Denbighshire (Welsh: Sir Ddinbych) is a principal area and traditional county in North Wales.
The current principal area of Denbighshire was created in 1996, with substantially different borders to the traditional county of the same name. Places in the principal area include:
The area is mostly hilly moorland, with the Clwydian range in the east, the Hiraethog Moors in the west and the Berwyn range adjacent to the southern boundary. The broad, fertile Vale of Clwyd runs south to north in the centre, and there is a narrow coastal plain in the north. Average temperatures are 2�C in January and 19�C in July.
Denbighshire's total population at the 2001 census was 93,065, with the largest towns on the coast at Rhyl (pop. c.25,000) and Prestatyn (pop. c.15,000). The inland towns are much smaller, Denbigh having a population of 8,500, Ruthin 5,000, and Llangollen 3,300. 18% of the population speaks Welsh, mainly in the upland area and the Vale of Clwyd.
There are no heavy industrial sites in the county although most of the towns have small industrial estates for light industry, the economy of the area being based on agriculture and tourism. A large proportion of the working population is employed in service industries. The uplands support the rearing of sheep and beef cattle, while in the Vale of Clwyd dairy farming and the growing of wheat and barley predominates.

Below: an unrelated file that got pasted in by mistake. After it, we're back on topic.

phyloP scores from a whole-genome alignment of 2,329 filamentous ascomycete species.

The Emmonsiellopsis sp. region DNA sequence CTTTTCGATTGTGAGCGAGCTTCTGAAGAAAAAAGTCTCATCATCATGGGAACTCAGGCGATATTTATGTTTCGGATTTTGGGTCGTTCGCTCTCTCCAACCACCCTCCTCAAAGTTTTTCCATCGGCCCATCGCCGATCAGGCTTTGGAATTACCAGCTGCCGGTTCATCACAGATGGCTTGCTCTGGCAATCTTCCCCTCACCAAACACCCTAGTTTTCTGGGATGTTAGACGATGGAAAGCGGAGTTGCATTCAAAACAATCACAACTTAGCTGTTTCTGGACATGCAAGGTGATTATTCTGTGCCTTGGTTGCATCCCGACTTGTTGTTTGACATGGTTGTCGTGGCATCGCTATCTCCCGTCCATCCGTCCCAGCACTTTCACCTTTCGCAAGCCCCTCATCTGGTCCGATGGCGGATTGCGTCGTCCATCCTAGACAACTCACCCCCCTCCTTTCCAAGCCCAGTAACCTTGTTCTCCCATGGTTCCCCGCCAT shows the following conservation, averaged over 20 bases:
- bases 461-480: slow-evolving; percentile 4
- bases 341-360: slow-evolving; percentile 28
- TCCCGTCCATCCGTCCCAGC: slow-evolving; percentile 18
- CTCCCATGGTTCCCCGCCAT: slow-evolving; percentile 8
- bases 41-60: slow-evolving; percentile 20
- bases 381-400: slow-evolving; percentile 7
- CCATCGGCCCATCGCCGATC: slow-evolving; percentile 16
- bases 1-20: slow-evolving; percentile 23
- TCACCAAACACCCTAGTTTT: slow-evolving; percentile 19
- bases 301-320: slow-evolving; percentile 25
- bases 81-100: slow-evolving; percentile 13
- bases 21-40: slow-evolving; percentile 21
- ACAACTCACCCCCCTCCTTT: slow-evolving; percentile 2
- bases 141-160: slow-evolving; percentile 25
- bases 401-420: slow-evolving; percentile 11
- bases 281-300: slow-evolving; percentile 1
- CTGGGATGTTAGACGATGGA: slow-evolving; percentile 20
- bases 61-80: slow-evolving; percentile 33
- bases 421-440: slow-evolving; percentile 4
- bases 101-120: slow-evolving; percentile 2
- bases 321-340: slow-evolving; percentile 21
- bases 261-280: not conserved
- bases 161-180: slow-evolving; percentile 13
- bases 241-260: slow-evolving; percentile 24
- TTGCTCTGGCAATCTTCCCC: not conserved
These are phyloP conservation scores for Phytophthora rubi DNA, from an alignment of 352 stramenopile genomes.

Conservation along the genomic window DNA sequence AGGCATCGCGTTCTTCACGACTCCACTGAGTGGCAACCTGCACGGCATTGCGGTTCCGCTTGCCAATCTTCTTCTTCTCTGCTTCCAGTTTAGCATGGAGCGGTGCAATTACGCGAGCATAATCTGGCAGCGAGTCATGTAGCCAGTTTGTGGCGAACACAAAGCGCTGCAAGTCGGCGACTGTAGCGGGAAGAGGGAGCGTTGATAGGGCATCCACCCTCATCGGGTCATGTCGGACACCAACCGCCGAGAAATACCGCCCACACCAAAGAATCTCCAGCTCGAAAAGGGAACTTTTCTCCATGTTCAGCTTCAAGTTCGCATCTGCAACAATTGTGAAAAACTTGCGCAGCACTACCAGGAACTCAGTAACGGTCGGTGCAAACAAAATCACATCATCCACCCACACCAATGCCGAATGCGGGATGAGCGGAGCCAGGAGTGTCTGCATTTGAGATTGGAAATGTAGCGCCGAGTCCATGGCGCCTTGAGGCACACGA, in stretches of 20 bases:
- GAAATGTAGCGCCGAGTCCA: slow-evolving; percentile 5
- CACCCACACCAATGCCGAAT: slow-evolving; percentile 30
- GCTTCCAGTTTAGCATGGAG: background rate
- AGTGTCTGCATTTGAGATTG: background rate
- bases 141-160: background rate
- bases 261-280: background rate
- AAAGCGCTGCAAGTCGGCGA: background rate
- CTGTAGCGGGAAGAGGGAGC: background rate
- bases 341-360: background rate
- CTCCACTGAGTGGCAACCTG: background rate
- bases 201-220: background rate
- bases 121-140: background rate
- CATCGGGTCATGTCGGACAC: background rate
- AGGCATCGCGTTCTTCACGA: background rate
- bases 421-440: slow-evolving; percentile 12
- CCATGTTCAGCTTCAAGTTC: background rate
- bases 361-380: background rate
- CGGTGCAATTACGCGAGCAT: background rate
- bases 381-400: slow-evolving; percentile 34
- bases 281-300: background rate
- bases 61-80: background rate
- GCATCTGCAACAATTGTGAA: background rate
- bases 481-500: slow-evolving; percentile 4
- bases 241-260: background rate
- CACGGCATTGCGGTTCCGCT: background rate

On November 19, 2004, Denbighshire was granted Fairtrade County status.
The borders of the traditional county are substantially different to that of the principal area of the present administrative county of Denbighshire. The traditional county of Denbighshire was created in 1284 under the terms of the Statute of Rhuddlan. It was formed from Cantrefi taken from Gwynedd Is Conwy and Powys Fadog, to include:
- Dyffren Clwyd
- Maelor Gymraeg